• Reversals add tension and intrigue: The reversals or turning points wrought by the stepmother and stepsisters take Cinderella further from the ‘Riches’ end-point in her arc. This creates tension as love and liberation sometimes seem further away than before

• There is repetition with variation: The structure of the story is built around repeated elements – the cruel acts of Cinderella’s new family and the ways the spirit of her mother (via supernatural means) guides her to overcome these varying setbacks (‘The Impossible Task’, ‘The Usurping Stepsister’)

• Secondary characters complicate story structure: Secondary characters – from the white dove to the step-family to the prince – help or hinder Cinderella in her path to her goal. There is repetition and variation in their behaviour (cruelty and deception in the stepsisters, determination and fidelity in the prince)

As you draft your own story, create the occasional diagram of your own character and plot arcs. How does tension increase and decrease? Do events bring characters closer or further from their goals? Creating variety through repetition, variation and reversals will ensure your story isn’t ‘one note’.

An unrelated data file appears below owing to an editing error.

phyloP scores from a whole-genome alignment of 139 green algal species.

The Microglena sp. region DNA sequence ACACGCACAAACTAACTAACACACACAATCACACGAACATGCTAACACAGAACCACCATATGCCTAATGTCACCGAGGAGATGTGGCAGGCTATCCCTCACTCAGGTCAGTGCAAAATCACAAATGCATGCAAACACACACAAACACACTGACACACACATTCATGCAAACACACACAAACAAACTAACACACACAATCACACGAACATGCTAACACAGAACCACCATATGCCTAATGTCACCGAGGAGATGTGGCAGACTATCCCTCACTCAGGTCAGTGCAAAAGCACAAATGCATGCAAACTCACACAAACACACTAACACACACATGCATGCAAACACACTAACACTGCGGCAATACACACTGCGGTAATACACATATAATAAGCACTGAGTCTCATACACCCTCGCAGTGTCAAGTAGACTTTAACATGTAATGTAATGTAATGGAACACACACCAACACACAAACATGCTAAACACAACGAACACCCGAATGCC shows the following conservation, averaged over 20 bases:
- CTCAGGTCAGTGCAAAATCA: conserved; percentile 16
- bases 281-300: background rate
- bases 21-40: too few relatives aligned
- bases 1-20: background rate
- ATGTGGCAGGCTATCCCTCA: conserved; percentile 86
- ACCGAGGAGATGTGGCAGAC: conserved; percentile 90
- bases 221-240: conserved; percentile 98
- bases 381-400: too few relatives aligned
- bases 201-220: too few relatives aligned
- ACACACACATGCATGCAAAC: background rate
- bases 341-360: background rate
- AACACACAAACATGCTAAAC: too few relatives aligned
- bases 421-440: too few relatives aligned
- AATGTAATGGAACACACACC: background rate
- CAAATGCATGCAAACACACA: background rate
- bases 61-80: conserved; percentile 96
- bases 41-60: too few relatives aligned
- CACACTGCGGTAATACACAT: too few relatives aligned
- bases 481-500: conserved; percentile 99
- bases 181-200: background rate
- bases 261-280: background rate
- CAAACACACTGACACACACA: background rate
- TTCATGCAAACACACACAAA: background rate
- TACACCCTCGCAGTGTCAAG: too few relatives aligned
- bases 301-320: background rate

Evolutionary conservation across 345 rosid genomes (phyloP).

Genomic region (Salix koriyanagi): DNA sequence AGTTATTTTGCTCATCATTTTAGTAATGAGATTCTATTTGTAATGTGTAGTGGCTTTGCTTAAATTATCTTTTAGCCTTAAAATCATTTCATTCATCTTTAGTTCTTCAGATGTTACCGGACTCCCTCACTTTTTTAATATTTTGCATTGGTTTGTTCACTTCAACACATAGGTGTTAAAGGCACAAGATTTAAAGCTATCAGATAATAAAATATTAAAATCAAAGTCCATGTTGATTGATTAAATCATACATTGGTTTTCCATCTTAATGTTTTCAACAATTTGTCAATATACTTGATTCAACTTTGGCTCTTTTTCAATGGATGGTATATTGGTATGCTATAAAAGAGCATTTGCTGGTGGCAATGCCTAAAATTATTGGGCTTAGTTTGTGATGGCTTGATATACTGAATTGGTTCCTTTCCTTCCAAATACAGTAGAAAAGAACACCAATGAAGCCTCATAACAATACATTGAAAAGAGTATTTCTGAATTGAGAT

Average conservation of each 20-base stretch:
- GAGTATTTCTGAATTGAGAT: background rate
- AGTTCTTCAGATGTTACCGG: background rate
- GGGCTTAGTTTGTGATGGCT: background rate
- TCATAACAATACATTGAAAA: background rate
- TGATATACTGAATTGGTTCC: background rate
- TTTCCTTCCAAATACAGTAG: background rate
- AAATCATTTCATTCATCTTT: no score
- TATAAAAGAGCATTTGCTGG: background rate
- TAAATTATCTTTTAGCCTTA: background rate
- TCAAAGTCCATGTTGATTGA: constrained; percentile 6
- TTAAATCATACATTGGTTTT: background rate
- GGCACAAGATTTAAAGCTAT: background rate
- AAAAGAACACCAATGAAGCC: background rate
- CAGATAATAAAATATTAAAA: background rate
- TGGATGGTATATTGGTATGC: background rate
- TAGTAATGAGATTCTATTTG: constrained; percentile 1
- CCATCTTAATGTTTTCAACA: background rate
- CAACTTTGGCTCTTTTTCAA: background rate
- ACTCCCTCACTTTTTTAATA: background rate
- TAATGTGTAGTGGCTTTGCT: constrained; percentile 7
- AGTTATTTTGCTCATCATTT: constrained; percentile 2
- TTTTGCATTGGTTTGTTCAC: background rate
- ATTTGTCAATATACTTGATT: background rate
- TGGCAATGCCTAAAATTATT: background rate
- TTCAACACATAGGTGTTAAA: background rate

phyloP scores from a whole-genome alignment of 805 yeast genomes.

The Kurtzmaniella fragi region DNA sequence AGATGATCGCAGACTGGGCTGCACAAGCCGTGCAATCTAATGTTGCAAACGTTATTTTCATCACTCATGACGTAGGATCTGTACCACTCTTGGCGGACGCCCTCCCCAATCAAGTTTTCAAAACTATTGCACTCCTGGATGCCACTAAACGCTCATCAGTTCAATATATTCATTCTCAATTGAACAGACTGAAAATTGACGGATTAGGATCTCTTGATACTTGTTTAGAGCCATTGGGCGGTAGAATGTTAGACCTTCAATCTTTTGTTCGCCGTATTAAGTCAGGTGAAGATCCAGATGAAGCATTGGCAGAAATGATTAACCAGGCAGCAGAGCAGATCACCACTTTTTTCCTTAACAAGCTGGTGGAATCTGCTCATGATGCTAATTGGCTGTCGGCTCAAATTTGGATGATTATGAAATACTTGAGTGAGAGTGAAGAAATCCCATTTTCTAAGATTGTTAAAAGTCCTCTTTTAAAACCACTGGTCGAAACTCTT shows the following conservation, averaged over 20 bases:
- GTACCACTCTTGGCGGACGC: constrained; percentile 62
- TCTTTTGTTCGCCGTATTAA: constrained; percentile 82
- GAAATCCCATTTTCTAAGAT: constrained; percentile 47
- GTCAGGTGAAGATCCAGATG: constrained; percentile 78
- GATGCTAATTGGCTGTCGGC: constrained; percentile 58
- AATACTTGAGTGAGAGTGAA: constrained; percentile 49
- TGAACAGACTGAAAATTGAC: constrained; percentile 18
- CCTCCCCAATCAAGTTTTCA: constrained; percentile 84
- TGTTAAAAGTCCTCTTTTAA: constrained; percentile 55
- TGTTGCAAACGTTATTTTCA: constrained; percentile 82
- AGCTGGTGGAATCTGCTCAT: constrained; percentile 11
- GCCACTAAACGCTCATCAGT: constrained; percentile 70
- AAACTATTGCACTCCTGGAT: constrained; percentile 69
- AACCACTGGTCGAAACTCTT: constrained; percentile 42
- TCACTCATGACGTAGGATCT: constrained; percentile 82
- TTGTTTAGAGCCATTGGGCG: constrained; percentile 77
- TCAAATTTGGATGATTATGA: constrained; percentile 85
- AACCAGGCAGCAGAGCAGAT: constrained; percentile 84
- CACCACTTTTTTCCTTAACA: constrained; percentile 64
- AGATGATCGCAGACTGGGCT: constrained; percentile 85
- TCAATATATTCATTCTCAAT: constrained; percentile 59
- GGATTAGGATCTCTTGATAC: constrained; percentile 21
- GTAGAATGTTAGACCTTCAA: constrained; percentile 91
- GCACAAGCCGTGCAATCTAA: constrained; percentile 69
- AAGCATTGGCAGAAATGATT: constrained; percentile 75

Create satisfying structure now: Use Now Novel’s Idea Finder to brainstorm and outline, step by step.


Published by Glennis Browne (Annie Browne)

New Zealand author, blogging and researcheing family trees. I write fiction ally about historical families, focusing on the challenges, social issues and indiscretions that caused major disruptions in ancestors lives. My aim is to create realistic reality by bringing greater understanding to our generation. Follow The Journeys of the Fortune Seekers Series of novels written by Annie Browne. Book 4 underway. I also write as Glennis Browne.